Home Leadership Conversational Intelligence®: A 2017 Leadership Imperative

Conversational Intelligence®: A 2017 Leadership Imperative

by Guest Writter
Judith E. Glaser, CEO, Benchmark Communications, Inc.

Conversational Intelligence as a Vital Leadership Skill

Organizations are changing at a dizzying and constant pace, creating the potential for volatility, distrust, and fear. These qualities both manifest and are fueled by conversations: conversations between leaders, between leaders and employees, and among employees themselves.

Why should leaders care about the quality of conversations within their organizations? For the same reasons that it matters to parents what kinds of conversations take place around their children. It’s human behavior. Studies have shown that children who are raised by parents who use appreciative, productive conversations will be more optimistic about life and more confident about themselves. Those children who grow up amidst punitive and judgmental conversations will be less positive about themselves and more judgmental about others.

The same is true for employees. If leaders talk to their employees in ways that are appreciative and value based, versus negative and judgmental, productivity, innovation, and collaboration will increase.

Conversation and the Brain

Conversation is literally hardwired in our DNA. Humans are 98% the same as apes, but within that 2% is a DNA strand known as the Foxp2 gene that gives us not just the ability to communicate but to converse in an iterative and generative way that only humans can.

Conversations take place not just with words but also through symbols, codes, expressions and body language. Each has the power to change the brain – stimulate the production of hormones and neurotransmitters*[1]; stimulate body systems and nerve pathways; and change our body’s chemistry, not just for a moment, but also for a lifetime. This process creates patterns of behavior that become embedded in our neuronal operating system. Through changes called epigenetic changes, we are capable of changing our very DNA, through conversation.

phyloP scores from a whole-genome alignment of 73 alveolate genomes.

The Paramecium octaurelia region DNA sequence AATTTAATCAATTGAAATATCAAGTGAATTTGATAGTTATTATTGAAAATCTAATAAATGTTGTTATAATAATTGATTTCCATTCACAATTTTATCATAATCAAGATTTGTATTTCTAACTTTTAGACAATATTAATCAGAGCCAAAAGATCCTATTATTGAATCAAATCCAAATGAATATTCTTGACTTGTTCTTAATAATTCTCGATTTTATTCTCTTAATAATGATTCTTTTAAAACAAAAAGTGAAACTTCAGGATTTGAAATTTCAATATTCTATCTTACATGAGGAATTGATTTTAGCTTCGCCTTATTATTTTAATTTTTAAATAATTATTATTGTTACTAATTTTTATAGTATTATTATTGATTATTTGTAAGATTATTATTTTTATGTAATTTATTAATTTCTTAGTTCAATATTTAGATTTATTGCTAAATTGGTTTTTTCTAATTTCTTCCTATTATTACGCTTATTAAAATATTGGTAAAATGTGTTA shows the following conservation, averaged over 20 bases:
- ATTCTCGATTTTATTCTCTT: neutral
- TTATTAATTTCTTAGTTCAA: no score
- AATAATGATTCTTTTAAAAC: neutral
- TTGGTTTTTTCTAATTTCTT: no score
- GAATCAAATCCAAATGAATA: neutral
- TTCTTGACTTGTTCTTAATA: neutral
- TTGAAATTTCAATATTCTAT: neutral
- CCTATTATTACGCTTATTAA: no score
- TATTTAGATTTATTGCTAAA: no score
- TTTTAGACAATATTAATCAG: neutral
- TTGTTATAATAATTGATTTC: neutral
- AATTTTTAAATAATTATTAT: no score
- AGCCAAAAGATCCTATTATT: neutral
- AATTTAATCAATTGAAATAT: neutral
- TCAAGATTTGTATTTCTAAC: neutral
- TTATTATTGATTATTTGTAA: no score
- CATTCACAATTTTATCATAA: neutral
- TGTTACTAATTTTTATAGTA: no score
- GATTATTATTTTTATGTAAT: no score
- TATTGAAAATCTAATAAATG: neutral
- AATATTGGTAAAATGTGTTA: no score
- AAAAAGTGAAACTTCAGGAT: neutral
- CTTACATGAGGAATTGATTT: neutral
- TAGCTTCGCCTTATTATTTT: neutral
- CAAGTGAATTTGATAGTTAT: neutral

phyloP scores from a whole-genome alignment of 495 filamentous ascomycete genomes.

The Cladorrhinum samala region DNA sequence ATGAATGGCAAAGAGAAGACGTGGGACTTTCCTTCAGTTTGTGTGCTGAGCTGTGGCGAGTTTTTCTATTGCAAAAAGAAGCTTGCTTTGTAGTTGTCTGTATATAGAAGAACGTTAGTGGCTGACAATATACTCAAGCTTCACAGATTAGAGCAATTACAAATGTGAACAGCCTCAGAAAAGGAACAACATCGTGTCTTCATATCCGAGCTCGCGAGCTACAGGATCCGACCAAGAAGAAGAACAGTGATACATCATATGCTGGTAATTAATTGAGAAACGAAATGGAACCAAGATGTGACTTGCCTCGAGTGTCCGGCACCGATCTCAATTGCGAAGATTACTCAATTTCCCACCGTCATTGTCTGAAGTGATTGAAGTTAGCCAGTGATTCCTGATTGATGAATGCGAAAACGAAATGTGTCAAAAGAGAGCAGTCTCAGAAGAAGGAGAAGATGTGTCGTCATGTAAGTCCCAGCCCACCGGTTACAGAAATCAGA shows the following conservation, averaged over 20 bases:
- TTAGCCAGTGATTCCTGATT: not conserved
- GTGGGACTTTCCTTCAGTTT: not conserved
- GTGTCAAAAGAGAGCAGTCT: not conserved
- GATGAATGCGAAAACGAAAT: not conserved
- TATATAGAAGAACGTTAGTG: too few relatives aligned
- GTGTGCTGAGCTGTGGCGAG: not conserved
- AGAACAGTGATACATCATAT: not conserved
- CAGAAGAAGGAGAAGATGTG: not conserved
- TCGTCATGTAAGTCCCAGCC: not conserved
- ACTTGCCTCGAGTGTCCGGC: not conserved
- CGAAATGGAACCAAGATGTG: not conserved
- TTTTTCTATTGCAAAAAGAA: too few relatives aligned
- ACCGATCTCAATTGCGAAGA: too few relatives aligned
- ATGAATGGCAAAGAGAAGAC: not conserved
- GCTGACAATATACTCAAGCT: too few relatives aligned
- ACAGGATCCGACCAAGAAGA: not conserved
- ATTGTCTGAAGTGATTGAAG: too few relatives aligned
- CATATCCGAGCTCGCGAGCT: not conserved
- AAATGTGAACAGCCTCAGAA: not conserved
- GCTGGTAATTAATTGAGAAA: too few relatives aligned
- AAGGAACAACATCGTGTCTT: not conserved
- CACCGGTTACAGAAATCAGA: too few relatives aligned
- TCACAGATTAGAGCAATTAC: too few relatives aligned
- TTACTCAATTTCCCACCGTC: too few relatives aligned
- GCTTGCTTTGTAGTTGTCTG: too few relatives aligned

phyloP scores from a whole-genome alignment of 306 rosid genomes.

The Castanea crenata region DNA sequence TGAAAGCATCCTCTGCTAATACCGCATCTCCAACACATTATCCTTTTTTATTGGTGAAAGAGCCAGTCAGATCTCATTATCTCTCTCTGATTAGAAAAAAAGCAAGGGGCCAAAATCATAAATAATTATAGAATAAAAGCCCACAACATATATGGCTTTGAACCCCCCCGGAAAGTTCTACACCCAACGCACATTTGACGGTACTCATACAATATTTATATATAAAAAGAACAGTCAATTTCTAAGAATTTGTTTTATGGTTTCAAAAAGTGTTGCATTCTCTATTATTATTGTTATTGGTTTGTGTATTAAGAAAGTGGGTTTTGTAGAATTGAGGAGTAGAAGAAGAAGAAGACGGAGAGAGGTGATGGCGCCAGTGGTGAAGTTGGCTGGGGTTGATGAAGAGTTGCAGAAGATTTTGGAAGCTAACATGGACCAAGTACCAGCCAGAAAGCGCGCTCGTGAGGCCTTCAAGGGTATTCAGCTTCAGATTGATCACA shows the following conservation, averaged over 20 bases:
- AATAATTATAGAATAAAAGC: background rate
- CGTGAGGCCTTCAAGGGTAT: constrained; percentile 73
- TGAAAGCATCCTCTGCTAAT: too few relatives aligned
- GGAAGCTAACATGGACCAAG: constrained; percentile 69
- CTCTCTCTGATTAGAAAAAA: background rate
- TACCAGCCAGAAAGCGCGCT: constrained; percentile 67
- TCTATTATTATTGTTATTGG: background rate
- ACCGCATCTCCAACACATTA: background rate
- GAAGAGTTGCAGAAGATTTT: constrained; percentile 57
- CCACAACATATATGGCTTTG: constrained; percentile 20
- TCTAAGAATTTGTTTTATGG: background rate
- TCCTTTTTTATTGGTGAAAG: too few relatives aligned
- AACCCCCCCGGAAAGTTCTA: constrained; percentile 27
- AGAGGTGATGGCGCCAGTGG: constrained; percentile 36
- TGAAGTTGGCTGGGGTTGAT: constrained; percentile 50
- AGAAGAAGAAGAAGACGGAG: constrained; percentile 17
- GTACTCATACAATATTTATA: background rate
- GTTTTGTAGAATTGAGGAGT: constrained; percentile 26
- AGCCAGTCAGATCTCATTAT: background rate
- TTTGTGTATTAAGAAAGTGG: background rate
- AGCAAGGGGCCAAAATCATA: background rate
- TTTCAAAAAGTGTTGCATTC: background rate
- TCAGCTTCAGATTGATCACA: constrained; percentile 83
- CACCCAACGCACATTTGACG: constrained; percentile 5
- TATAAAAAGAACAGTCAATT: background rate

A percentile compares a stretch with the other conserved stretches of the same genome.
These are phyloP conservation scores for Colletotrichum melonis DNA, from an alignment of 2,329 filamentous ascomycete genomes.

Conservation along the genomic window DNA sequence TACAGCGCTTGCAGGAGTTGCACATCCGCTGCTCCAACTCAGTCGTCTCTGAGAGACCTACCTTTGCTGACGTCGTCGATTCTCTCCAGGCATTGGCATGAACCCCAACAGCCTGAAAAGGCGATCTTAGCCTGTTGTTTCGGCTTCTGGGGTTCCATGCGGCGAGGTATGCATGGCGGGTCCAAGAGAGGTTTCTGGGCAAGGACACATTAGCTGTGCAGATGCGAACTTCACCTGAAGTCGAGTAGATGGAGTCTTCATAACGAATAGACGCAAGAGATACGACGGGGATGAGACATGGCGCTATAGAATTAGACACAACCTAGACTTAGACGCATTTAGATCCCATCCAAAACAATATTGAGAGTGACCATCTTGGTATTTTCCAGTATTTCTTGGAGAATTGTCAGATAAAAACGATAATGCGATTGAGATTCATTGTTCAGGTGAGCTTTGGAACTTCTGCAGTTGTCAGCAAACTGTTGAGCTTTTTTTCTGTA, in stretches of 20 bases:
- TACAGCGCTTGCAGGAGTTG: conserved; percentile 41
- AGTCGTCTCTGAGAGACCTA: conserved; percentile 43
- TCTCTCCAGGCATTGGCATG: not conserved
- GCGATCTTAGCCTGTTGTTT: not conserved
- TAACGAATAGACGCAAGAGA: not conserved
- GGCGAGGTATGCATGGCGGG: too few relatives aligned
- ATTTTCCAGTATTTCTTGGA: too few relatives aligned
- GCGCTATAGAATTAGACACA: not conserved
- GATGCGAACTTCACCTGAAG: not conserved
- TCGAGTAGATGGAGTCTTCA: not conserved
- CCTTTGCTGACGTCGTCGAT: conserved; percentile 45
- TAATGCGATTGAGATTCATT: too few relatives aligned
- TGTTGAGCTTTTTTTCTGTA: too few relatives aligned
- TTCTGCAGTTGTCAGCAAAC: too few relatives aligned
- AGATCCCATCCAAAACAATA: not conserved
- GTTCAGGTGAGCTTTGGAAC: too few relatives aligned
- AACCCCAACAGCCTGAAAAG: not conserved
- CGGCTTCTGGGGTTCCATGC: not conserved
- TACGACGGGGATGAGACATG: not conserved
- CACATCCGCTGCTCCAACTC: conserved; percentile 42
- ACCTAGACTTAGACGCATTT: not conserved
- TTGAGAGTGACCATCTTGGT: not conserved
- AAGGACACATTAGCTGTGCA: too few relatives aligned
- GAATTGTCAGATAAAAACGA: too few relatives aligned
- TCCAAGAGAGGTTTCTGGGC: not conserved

Conversations impact different parts of the brain in different ways, because different parts of the brain are listening for different things.

  • Listening for Threats: The amygdala, part of the reptilian brain – the part of the brain that protects us from harm – is listening for words and meanings that might threaten us. When threatened our brain releases cortisol that is the basis of fear and reactivity, and fear-networks become activated. This part of the brain reacts more quickly than others. And if the level of fear hormones is high it prevents the thinking parts of our brain from playing a more active role. When this part of our brain masters us we will ‘fight, flee, freeze or appease’ behaviors. Tribalism or territorial behavior is also a reaction to threats from other groups. Being part of a social group strengthens our identity.
  • Listening to Belong: The limbic brain, among other things, is listening for words that tell us if our needs for belonging are being met. This part of the brain gives us access to emotions and helps us process them. Emotions make us feel happy, or if our needs are unmet, cause us to feel sad or angry. This part of our brain also stories memories and provides us with ways to store, recall and process through memories. This part of our brain provides social context. We hold and store memoires for every person we meet and this brain enables us to form our clans, and develop social norms with them.